While we were sitting on our tarp eating a snack we even saw the police officers going around to the tarps that had come undone or blown up and tack or tape them back down! 

Tarps laid down in the free seating area at the Nagaoka hanabi.
A police officer taping down one of the tarps that was blowing away.

After you pick your spot you can then head back towards the train station to watch some of the day festivities such as dance competitions, bands performing, and of course, street food stalls and games.

Between 6:30-7pm make your way back to your seat because the fireworks begin around 7:20pm and last until 9:10 pm. These fireworks are, by far, the most impressive fireworks I’ve ever experienced. They are absolutely massive as they fill the sky with glittering light. Even though you are seated far away from where the action takes place, you can even feel slight warmth radiating off each burst and the sound vibrates in your chest.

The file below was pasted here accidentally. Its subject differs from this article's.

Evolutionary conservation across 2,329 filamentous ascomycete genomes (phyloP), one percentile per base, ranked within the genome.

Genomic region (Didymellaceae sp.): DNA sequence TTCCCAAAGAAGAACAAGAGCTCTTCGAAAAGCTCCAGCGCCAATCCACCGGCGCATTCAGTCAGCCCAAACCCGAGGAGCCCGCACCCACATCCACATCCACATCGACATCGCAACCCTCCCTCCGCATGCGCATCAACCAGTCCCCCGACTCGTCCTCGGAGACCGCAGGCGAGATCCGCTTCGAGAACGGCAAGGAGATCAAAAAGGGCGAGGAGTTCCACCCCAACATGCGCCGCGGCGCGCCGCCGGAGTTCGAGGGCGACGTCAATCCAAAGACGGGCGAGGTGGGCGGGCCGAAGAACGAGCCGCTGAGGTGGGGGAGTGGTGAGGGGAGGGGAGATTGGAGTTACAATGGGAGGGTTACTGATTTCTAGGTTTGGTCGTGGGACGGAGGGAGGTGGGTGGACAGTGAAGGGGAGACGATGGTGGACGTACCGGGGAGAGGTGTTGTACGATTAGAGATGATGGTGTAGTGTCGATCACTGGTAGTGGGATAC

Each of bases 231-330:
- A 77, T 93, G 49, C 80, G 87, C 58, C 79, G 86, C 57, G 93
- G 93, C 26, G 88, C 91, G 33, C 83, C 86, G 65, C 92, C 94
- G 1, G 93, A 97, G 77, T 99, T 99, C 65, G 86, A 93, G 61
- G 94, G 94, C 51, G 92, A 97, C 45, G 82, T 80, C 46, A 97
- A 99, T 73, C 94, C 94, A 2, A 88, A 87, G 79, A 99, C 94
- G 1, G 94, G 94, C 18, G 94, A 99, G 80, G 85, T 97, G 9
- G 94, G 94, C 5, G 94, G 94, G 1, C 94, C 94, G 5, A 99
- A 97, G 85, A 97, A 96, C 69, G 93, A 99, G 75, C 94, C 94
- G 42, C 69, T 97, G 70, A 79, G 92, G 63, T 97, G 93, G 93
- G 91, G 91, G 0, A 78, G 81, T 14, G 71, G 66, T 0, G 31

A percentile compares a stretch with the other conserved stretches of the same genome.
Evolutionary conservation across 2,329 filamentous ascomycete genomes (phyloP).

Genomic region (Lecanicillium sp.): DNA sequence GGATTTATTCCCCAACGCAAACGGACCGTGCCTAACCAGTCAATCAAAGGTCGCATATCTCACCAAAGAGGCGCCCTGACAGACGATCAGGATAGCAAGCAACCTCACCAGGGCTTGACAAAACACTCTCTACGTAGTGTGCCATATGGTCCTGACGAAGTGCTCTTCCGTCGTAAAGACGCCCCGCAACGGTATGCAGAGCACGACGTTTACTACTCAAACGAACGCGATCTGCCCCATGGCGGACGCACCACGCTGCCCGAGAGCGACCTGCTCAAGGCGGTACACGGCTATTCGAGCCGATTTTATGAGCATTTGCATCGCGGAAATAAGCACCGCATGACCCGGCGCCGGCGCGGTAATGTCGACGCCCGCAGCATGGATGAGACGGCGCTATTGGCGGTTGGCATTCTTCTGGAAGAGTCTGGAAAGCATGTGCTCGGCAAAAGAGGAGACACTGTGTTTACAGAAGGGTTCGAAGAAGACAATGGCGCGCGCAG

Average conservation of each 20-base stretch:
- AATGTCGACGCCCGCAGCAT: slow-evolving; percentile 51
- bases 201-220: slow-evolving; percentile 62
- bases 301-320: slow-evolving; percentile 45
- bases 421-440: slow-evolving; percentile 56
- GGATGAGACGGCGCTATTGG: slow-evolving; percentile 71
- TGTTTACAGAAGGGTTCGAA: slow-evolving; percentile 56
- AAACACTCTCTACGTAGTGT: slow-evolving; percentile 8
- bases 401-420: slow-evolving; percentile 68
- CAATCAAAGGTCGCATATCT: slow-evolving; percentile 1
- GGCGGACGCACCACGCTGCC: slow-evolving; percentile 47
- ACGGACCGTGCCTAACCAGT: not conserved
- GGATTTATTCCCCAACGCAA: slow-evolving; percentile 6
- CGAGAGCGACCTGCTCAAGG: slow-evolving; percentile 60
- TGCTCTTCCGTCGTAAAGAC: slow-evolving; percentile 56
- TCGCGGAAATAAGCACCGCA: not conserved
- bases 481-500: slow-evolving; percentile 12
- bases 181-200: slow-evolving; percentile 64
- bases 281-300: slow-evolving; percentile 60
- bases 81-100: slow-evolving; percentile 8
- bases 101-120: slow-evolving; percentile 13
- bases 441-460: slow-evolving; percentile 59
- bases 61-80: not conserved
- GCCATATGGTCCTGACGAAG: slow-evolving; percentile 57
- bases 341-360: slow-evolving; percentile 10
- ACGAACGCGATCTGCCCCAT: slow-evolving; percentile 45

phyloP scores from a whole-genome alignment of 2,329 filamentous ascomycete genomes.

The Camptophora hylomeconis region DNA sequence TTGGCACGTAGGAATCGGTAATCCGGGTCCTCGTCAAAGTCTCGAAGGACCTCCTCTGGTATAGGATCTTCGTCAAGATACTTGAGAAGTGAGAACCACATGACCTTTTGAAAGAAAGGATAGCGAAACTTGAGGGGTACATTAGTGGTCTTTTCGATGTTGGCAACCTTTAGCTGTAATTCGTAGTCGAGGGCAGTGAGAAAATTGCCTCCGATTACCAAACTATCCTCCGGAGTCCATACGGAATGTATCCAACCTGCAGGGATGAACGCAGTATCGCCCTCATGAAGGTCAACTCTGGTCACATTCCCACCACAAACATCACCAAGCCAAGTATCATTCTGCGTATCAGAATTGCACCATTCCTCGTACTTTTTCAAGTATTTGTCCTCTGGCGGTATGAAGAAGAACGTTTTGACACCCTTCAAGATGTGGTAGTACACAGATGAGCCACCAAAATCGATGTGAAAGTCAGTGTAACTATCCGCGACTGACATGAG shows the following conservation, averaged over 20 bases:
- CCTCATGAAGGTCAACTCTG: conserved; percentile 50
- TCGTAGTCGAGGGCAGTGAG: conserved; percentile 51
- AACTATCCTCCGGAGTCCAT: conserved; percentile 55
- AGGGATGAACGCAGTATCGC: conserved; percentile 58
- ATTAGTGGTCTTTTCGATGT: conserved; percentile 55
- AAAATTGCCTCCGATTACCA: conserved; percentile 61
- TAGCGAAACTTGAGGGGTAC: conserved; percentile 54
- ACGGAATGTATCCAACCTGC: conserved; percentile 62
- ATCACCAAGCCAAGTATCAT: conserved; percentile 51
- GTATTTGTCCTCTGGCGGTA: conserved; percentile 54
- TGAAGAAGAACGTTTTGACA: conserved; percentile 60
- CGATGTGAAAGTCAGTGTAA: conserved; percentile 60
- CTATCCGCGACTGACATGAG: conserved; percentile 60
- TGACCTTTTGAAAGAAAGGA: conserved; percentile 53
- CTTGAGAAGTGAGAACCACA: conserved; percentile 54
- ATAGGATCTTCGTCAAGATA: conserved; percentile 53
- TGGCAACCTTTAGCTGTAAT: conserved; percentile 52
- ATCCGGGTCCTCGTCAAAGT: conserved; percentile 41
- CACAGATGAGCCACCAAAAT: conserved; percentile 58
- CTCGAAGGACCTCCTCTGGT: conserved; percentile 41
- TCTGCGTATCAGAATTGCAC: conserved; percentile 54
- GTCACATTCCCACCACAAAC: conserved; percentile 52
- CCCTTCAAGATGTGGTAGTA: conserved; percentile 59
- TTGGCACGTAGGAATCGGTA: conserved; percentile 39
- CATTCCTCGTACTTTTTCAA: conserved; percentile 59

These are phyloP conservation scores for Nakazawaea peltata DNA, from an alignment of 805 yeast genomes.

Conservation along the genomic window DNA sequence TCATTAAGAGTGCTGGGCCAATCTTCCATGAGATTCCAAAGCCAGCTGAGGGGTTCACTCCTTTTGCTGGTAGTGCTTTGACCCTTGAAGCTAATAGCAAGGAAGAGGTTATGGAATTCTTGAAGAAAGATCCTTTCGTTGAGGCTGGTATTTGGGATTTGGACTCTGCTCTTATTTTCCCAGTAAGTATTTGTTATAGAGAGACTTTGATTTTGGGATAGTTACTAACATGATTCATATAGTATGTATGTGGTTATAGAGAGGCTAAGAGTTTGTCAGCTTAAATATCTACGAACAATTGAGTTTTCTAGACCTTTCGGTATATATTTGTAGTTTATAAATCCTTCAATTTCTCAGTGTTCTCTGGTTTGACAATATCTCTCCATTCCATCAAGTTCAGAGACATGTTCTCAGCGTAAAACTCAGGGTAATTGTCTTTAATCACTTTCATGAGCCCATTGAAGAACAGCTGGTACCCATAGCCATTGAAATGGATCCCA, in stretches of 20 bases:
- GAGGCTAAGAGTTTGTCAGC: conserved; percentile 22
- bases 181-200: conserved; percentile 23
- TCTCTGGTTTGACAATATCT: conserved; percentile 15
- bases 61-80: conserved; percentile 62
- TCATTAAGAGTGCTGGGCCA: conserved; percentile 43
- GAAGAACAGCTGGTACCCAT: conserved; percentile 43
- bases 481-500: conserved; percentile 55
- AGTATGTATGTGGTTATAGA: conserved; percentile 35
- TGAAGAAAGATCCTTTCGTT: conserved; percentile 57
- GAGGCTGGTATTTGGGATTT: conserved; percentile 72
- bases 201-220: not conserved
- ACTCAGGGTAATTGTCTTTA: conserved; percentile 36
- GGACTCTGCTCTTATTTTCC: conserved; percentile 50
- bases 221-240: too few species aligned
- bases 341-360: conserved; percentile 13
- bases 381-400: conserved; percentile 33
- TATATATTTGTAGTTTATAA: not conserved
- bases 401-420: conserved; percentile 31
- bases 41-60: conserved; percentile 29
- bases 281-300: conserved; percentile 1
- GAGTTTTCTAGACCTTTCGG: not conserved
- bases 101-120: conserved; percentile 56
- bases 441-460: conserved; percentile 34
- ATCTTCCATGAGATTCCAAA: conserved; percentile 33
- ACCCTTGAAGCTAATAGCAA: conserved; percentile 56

Nagaoka Fireworks Festival - Nagaoka Hanabi Matsuri

The fireworks show is also emotionally moving. The way that they pair the music that plays through the speakers mixed with the beautiful bursts of colorful fireworks made me feel rather sentimental. 

Nagaoka Fireworks Festival - Nagaoka Hanabi Matsuri

I especially felt this way during the portion of the show when “Jupiter” by Ayaka Hirahara played over the speakers as it perfectly lined up with the fireworks (yes I “Shazamed” this song immediately because it was so powerful!).

Nagaoka Fireworks Festival - Nagaoka Hanabi Matsuri

This song was written for Niigata’s Chuetsu area after it suffered a devastating earthquake in 2007. I didn’t know this at the time, but was told after I attended the festival and it helped me understand why I may have felt so emotional without even truly knowing the context at the time.

Nagaoka Fireworks Festival

After the fireworks show is over be prepared for a mass exodus! If you didn’t have luck finding a hotel in Niigata, then you’re probably going to have to run. Of all the festivals we visited, this one was the craziest to depart from.

In fact, right before the end of the fireworks we packed up our things and started making our way to the train station while watching the rest of the show from a distance. But, regardless of the chaos that ensued after, it was WORTH IT!


Basic Information About the Nagaoka Fireworks Festival

Where: Nagaoka, Niigata Prefecture, Japan
When: August 1-3 (fireworks on August 2 & 3)
Times: Fireworks 7:20pm-9:10pm (August 2 & 3)